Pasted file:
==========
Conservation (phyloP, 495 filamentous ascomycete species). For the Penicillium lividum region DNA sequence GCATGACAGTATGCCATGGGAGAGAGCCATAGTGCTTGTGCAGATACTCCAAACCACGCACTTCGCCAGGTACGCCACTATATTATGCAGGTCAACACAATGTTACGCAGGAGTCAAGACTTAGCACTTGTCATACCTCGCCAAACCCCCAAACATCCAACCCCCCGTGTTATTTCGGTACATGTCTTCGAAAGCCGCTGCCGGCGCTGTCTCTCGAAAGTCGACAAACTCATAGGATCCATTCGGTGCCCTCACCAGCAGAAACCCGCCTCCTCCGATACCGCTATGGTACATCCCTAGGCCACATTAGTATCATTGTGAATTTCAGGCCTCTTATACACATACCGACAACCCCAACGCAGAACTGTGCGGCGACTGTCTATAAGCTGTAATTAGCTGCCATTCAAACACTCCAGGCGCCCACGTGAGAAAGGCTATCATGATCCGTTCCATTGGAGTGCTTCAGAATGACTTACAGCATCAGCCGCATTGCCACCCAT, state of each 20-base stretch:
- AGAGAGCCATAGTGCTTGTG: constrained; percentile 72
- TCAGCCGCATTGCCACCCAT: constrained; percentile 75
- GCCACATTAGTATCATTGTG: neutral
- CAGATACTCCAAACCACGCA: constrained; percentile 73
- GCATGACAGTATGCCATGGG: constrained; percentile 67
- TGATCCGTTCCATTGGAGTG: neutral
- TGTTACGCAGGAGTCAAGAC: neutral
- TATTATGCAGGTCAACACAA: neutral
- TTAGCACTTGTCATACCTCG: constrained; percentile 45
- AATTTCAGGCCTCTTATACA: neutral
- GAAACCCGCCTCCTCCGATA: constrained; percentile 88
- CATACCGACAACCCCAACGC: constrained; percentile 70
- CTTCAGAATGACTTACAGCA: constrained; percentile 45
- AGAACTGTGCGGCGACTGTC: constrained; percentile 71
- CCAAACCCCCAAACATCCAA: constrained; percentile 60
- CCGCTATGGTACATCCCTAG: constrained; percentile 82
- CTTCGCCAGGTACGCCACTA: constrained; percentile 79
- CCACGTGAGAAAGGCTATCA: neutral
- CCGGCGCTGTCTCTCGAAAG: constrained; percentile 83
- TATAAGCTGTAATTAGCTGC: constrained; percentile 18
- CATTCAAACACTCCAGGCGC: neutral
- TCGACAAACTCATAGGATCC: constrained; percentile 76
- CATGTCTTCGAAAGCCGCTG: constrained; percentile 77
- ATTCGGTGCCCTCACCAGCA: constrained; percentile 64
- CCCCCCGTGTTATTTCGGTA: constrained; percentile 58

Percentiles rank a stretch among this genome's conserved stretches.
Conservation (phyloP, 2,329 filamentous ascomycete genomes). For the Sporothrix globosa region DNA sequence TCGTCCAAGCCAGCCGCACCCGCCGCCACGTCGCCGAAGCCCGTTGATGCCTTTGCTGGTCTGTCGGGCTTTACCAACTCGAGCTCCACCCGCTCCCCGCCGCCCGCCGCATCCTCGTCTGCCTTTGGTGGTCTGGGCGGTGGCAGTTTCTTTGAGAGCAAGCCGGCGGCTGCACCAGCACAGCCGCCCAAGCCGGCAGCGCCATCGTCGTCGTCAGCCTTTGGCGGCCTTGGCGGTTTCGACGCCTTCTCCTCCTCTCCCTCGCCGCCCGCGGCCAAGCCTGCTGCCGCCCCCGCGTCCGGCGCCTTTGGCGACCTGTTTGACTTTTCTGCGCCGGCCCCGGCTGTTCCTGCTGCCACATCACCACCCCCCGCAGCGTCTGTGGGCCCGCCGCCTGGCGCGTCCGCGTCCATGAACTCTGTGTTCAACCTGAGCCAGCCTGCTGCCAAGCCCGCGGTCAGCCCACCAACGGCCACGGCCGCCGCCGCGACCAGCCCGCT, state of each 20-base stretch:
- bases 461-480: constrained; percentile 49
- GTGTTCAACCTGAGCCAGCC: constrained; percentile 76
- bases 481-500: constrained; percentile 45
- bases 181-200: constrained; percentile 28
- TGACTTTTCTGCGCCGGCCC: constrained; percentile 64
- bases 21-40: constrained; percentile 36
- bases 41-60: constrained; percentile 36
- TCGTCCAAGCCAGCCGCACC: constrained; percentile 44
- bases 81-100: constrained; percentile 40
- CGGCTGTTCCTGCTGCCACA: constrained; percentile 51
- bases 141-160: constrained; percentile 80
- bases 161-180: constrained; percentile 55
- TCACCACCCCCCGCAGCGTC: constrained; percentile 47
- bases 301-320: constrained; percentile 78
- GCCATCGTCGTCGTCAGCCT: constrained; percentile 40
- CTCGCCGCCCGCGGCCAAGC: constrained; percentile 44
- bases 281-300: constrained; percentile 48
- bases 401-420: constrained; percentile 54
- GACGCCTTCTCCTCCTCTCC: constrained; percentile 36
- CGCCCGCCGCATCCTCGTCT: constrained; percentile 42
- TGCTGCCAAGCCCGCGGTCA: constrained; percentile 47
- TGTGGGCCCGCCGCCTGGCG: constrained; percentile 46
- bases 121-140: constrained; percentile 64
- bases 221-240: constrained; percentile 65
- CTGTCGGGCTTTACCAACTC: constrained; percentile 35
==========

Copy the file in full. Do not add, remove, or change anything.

Conservation (phyloP, 495 filamentous ascomycete species). For the Penicillium lividum region DNA sequence GCATGACAGTATGCCATGGGAGAGAGCCATAGTGCTTGTGCAGATACTCCAAACCACGCACTTCGCCAGGTACGCCACTATATTATGCAGGTCAACACAATGTTACGCAGGAGTCAAGACTTAGCACTTGTCATACCTCGCCAAACCCCCAAACATCCAACCCCCCGTGTTATTTCGGTACATGTCTTCGAAAGCCGCTGCCGGCGCTGTCTCTCGAAAGTCGACAAACTCATAGGATCCATTCGGTGCCCTCACCAGCAGAAACCCGCCTCCTCCGATACCGCTATGGTACATCCCTAGGCCACATTAGTATCATTGTGAATTTCAGGCCTCTTATACACATACCGACAACCCCAACGCAGAACTGTGCGGCGACTGTCTATAAGCTGTAATTAGCTGCCATTCAAACACTCCAGGCGCCCACGTGAGAAAGGCTATCATGATCCGTTCCATTGGAGTGCTTCAGAATGACTTACAGCATCAGCCGCATTGCCACCCAT, state of each 20-base stretch:
- AGAGAGCCATAGTGCTTGTG: constrained; percentile 72
- TCAGCCGCATTGCCACCCAT: constrained; percentile 75
- GCCACATTAGTATCATTGTG: neutral
- CAGATACTCCAAACCACGCA: constrained; percentile 73
- GCATGACAGTATGCCATGGG: constrained; percentile 67
- TGATCCGTTCCATTGGAGTG: neutral
- TGTTACGCAGGAGTCAAGAC: neutral
- TATTATGCAGGTCAACACAA: neutral
- TTAGCACTTGTCATACCTCG: constrained; percentile 45
- AATTTCAGGCCTCTTATACA: neutral
- GAAACCCGCCTCCTCCGATA: constrained; percentile 88
- CATACCGACAACCCCAACGC: constrained; percentile 70
- CTTCAGAATGACTTACAGCA: constrained; percentile 45
- AGAACTGTGCGGCGACTGTC: constrained; percentile 71
- CCAAACCCCCAAACATCCAA: constrained; percentile 60
- CCGCTATGGTACATCCCTAG: constrained; percentile 82
- CTTCGCCAGGTACGCCACTA: constrained; percentile 79
- CCACGTGAGAAAGGCTATCA: neutral
- CCGGCGCTGTCTCTCGAAAG: constrained; percentile 83
- TATAAGCTGTAATTAGCTGC: constrained; percentile 18
- CATTCAAACACTCCAGGCGC: neutral
- TCGACAAACTCATAGGATCC: constrained; percentile 76
- CATGTCTTCGAAAGCCGCTG: constrained; percentile 77
- ATTCGGTGCCCTCACCAGCA: constrained; percentile 64
- CCCCCCGTGTTATTTCGGTA: constrained; percentile 58

Percentiles rank a stretch among this genome's conserved stretches.
Conservation (phyloP, 2,329 filamentous ascomycete genomes). For the Sporothrix globosa region DNA sequence TCGTCCAAGCCAGCCGCACCCGCCGCCACGTCGCCGAAGCCCGTTGATGCCTTTGCTGGTCTGTCGGGCTTTACCAACTCGAGCTCCACCCGCTCCCCGCCGCCCGCCGCATCCTCGTCTGCCTTTGGTGGTCTGGGCGGTGGCAGTTTCTTTGAGAGCAAGCCGGCGGCTGCACCAGCACAGCCGCCCAAGCCGGCAGCGCCATCGTCGTCGTCAGCCTTTGGCGGCCTTGGCGGTTTCGACGCCTTCTCCTCCTCTCCCTCGCCGCCCGCGGCCAAGCCTGCTGCCGCCCCCGCGTCCGGCGCCTTTGGCGACCTGTTTGACTTTTCTGCGCCGGCCCCGGCTGTTCCTGCTGCCACATCACCACCCCCCGCAGCGTCTGTGGGCCCGCCGCCTGGCGCGTCCGCGTCCATGAACTCTGTGTTCAACCTGAGCCAGCCTGCTGCCAAGCCCGCGGTCAGCCCACCAACGGCCACGGCCGCCGCCGCGACCAGCCCGCT, state of each 20-base stretch:
- bases 461-480: constrained; percentile 49
- GTGTTCAACCTGAGCCAGCC: constrained; percentile 76
- bases 481-500: constrained; percentile 45
- bases 181-200: constrained; percentile 28
- TGACTTTTCTGCGCCGGCCC: constrained; percentile 64
- bases 21-40: constrained; percentile 36
- bases 41-60: constrained; percentile 36
- TCGTCCAAGCCAGCCGCACC: constrained; percentile 44
- bases 81-100: constrained; percentile 40
- CGGCTGTTCCTGCTGCCACA: constrained; percentile 51
- bases 141-160: constrained; percentile 80
- bases 161-180: constrained; percentile 55
- TCACCACCCCCCGCAGCGTC: constrained; percentile 47
- bases 301-320: constrained; percentile 78
- GCCATCGTCGTCGTCAGCCT: constrained; percentile 40
- CTCGCCGCCCGCGGCCAAGC: constrained; percentile 44
- bases 281-300: constrained; percentile 48
- bases 401-420: constrained; percentile 54
- GACGCCTTCTCCTCCTCTCC: constrained; percentile 36
- CGCCCGCCGCATCCTCGTCT: constrained; percentile 42
- TGCTGCCAAGCCCGCGGTCA: constrained; percentile 47
- TGTGGGCCCGCCGCCTGGCG: constrained; percentile 46
- bases 121-140: constrained; percentile 64
- bases 221-240: constrained; percentile 65
- CTGTCGGGCTTTACCAACTC: constrained; percentile 35